Monday, August 18, 2008
City of Culture of Galicia
City of Culture of Galicia in Santiago de Compostela, Spain by Eisenman Architects
In a recent book Peter Eisenman analyzes Ten Canonical Buildings, what the architect describes as the "close reading" of notable built and unbuilt projects between 1950-2000. This close reading is rooted in the teaching of Colin Rowe, who espoused seeing "what ideas were implied by what was physically present." In other words it is finding what forms of architecture express beyond merely the forms themselves. Since Eisenman devotes his book to other architects, how his buildings fare with the same close reading is not apparent or acknowledged by the architect. Here I'll take a stab at a close reading of what could safely be called Eisenman's magnum opus, the City of Culture of Galicia in San Compostela, Spain.
Now under construction, and not anticipated to be completed in its entirety until 2012, the designation of the project as a city owes as much to its size (almost as big as the medieval city center) as to the configuration of its six buildings. The design overlays on the mountain site a street map of the old center and a cartesian grid; both are then distorted to create a new landscape with fissures between the buildings. Diagramatically the design is a complex double-loaded corridor, with a spine of circulation and a public square between buildings on both sides. According to the architect the six buildings are organized into three pairs, but the primary reading of the project is as topography, where cuts give the only indication that separate structures comprise the whole.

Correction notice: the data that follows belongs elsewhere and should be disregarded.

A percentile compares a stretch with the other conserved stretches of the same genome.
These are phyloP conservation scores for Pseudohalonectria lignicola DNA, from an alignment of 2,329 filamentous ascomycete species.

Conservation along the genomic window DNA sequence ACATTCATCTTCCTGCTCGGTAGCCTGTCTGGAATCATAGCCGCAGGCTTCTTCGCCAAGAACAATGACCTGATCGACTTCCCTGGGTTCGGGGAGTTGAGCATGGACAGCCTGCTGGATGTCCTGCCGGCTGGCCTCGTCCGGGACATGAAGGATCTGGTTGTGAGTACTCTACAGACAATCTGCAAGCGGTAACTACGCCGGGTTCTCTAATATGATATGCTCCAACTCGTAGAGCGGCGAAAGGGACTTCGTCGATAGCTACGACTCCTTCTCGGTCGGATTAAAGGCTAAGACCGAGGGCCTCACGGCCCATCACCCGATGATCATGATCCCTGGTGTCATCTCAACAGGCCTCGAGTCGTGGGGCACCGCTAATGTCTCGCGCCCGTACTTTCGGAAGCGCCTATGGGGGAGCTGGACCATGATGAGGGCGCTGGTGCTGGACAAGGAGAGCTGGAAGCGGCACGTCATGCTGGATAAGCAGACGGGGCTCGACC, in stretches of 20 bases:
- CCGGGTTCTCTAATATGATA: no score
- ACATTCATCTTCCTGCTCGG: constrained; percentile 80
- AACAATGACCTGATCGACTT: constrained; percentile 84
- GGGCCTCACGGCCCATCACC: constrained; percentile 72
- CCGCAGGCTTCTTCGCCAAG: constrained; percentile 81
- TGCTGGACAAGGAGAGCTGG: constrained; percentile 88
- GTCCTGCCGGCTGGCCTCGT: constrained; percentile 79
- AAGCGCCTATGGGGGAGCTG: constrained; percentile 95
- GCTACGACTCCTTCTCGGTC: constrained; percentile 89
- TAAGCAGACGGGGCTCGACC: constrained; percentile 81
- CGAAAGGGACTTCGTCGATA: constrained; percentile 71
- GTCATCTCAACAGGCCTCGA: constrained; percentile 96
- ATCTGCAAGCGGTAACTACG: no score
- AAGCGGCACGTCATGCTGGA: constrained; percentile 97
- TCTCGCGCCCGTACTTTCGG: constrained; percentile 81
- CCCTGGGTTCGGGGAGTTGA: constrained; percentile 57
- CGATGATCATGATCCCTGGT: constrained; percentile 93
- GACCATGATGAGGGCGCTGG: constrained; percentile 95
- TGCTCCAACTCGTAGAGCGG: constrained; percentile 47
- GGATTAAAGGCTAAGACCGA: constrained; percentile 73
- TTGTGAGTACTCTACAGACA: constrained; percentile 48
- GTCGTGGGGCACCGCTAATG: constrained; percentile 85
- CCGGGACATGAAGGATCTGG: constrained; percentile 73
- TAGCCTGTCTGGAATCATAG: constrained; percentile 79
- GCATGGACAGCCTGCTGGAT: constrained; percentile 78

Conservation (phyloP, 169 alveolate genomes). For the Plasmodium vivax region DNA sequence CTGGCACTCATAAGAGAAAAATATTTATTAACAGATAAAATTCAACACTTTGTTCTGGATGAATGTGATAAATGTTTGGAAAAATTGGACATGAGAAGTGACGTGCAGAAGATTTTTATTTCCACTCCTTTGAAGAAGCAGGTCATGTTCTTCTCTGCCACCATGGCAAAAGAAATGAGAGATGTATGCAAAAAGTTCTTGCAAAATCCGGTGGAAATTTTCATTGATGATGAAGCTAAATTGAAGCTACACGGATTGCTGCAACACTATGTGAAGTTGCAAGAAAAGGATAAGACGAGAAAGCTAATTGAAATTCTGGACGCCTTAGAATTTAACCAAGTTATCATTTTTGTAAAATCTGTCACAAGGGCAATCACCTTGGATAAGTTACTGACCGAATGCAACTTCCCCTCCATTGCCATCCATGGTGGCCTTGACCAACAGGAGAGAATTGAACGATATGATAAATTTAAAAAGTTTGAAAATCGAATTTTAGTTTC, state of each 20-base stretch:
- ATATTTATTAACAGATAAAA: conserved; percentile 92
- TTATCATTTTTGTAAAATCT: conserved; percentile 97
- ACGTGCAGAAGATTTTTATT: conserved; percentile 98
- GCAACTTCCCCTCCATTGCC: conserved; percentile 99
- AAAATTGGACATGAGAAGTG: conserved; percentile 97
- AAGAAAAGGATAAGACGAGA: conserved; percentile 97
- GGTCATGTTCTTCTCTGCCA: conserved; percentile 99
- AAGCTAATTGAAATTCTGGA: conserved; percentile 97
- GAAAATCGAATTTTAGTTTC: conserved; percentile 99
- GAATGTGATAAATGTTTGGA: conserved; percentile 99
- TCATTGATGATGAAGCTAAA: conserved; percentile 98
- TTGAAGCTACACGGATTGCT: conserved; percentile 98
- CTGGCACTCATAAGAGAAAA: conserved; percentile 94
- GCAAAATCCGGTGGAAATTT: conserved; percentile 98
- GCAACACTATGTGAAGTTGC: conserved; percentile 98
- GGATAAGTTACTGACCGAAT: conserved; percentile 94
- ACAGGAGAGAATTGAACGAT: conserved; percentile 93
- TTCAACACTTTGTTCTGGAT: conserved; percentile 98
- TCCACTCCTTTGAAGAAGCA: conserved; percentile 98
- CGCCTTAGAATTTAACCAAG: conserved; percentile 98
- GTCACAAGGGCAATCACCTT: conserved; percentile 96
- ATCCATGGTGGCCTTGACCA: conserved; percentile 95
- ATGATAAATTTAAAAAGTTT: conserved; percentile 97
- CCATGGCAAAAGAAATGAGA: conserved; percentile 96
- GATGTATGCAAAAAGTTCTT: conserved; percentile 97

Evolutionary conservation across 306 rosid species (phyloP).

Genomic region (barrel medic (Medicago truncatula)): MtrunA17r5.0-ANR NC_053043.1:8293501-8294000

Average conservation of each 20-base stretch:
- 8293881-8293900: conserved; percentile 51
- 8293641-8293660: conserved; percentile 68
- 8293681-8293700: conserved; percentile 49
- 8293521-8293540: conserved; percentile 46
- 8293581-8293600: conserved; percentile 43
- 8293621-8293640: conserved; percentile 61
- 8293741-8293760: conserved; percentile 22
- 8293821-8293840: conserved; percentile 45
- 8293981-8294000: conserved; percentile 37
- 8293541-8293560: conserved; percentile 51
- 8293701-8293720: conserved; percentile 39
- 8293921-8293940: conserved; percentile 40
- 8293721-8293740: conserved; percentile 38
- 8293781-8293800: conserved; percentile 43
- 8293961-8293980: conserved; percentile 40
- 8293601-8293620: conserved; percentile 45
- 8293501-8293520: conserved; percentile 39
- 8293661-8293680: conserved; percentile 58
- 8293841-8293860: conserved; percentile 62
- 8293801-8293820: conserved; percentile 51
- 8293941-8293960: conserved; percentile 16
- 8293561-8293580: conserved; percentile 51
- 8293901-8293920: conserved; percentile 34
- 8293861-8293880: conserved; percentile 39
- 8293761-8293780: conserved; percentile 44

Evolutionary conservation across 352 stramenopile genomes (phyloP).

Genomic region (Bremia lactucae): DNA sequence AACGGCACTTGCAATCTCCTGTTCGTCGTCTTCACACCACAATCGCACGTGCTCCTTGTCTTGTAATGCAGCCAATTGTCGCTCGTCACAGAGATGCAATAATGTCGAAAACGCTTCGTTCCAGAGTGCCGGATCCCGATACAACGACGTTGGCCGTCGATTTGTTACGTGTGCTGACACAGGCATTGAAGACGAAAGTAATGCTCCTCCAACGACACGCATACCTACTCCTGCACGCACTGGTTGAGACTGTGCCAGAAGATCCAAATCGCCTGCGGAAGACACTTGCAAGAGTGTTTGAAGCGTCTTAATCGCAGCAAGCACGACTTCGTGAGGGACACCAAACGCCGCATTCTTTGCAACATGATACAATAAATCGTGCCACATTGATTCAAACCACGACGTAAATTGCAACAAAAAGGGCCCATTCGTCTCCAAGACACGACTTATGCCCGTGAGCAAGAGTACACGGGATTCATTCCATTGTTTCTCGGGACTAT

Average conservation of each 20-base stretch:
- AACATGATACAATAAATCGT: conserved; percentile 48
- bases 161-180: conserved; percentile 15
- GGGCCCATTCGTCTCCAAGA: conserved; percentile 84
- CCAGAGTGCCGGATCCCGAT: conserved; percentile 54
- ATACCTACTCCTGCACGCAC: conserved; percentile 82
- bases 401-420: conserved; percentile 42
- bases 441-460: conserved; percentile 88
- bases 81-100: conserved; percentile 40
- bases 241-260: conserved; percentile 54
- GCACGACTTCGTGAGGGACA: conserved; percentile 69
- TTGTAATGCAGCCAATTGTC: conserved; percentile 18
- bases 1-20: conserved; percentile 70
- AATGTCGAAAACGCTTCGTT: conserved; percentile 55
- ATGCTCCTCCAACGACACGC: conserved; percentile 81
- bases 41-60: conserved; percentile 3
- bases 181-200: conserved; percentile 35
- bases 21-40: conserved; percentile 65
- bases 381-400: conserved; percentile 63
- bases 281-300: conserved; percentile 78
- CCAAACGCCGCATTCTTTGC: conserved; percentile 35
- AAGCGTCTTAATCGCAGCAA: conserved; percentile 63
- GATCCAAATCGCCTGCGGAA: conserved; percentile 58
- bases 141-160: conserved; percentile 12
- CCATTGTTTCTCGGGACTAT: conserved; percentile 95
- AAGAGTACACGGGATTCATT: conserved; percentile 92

The strategy of overlaying the local and the universal is not an arbitrary gesture. It relates to the historical pilgrimage routes to the city's cathedral and to the contemporary pilgrimages of global tourism, of which Eisenman's building is seen as a piece -- much like Frank Gehry's Guggenheim for Bilbao, also in Spain -- to lure people to Galicia in the country's northwest corner. While the desire to bring visitors to the place predates Eisenman's competition-winning entry, his design attempts to bridge the often sharp divide between the old and the new. The decision to locate the building outside of the old town aids in decreasing an apprent rift, but Eisenman's reliance on landscape and void over building and object makes for an impressive work of architecture that also sets up an attitude towards context and history for the region as a whole.
This attitude could be called respect, arising from the project's location outside of town and its reference to the medieval center in its formal generation, but also rootedness. The whole point of the City of Culture is to bring together into one place the performances, books, newspapers, artifacts, technologies, and services of Galicia. This one million square foot (93,000 sm), 173 acre (70 hectare) [source] piece of architecture becomes a central node for the region, but one that formally knits itself into its surroundings. It would be hard to even consider one of the other eleven competition entries being a suitable symbol for Galicia's future, especially when one realizes that it must also be a symbol of its past.
[City of Culture of Galicia (color) overlaid on the city of Santiago de Compostela]